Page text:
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Promotional ideas and technique. Always radio, always positive.

Robert Peston & Andrew Marr style it out on social

This is a post about house style. We protect and police it with the utmost care on air, but do we always extend the same diligence to our social media presence?

Peston and Marr

Working away from the UK recently, I tried to catch up on the Sunday morning politics discussion shows via Twitter.

It’s not the best way to sense the messages hidden underneath the politicians’ nuanced responses but you get the key quotes filleted and turned around pretty fast.

You also get video extracts with a featured screengrab thumbnail which reveal how the two main politics shows do it rather differently.

The Andrew Marr show (BBC) picks shots that showcase his guests, sometimes with presenter Andrew in shot too, but usually not:

By contrast, the Peston on Sunday show (itv) chooses thumbnails that show only the host himself, even when the accompanying text relates to something one of his guests has said:

In social media, as in broadcast output, house style has a place. Consistent, habitual, predictable behaviour helps us express our brand personalities and strengthen our relationship with audiences, just as it does between people.

One of the strongest examples in radio comes from Capital in the UK. Their social media activity is characterised by lots of high quality images, branded videos and GIFs, topped off with a liberal smattering of emoji. They use branded graphics to own occasions…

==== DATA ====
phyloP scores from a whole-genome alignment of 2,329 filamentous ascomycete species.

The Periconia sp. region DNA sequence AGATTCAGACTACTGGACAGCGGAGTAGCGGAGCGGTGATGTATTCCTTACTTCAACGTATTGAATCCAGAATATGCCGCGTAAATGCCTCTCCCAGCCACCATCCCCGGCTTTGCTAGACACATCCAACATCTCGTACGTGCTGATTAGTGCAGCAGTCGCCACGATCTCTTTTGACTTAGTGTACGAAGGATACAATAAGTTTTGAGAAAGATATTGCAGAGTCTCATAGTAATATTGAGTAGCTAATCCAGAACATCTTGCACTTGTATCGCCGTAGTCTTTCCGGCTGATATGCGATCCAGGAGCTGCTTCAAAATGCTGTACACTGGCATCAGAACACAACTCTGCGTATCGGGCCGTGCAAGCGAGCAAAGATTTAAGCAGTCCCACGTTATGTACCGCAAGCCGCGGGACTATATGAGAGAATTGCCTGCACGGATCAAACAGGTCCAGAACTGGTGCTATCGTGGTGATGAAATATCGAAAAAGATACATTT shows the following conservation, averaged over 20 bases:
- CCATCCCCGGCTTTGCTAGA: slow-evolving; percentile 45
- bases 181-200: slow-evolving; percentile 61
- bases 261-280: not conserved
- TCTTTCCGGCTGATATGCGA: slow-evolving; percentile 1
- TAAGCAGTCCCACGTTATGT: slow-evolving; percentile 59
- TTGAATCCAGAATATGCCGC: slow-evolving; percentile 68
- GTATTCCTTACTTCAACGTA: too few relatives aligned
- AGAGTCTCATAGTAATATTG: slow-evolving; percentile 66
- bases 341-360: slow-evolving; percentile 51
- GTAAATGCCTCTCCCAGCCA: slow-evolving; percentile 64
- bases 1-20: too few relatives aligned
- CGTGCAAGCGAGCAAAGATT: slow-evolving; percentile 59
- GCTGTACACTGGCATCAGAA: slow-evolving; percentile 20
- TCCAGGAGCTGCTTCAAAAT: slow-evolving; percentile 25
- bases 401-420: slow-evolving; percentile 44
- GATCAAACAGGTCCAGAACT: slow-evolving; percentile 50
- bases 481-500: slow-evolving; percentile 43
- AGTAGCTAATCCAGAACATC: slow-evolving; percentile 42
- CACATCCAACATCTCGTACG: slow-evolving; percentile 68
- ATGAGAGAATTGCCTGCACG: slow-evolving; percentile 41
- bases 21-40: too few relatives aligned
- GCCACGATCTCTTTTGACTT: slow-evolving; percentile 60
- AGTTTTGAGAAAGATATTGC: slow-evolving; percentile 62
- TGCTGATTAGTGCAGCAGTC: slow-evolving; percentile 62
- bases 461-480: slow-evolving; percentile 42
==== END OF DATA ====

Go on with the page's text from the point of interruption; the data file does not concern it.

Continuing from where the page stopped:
…and even when an endless stream of audience-generated photos are available, such as during a station event like The Summertime Ball, Capital never posts anything less than a professionally shot photograph or video. Admirable discipline and quality control.

Meanwhile, BBC Radio 4 adopts a pithy turn of phrase: arch and wry in few words, but effective ones:

while Absolute Radio regularly solicits listener involvement from its presenters, using questions and votes:

Many voices

It’s easy to adopt a consistent house style and tone of voice if only one person writes your posts, but if you have a team sharing that work, style rules become just as necessary for social as they are for your on-air talent and producers.

Further, because your social media activity is likely to reach non-listeners I suggest it’s good to be even more disciplined on social.

After all, when you meet new people it helps to be on your best behaviour.

Action point: make a short style guide for your social media activity.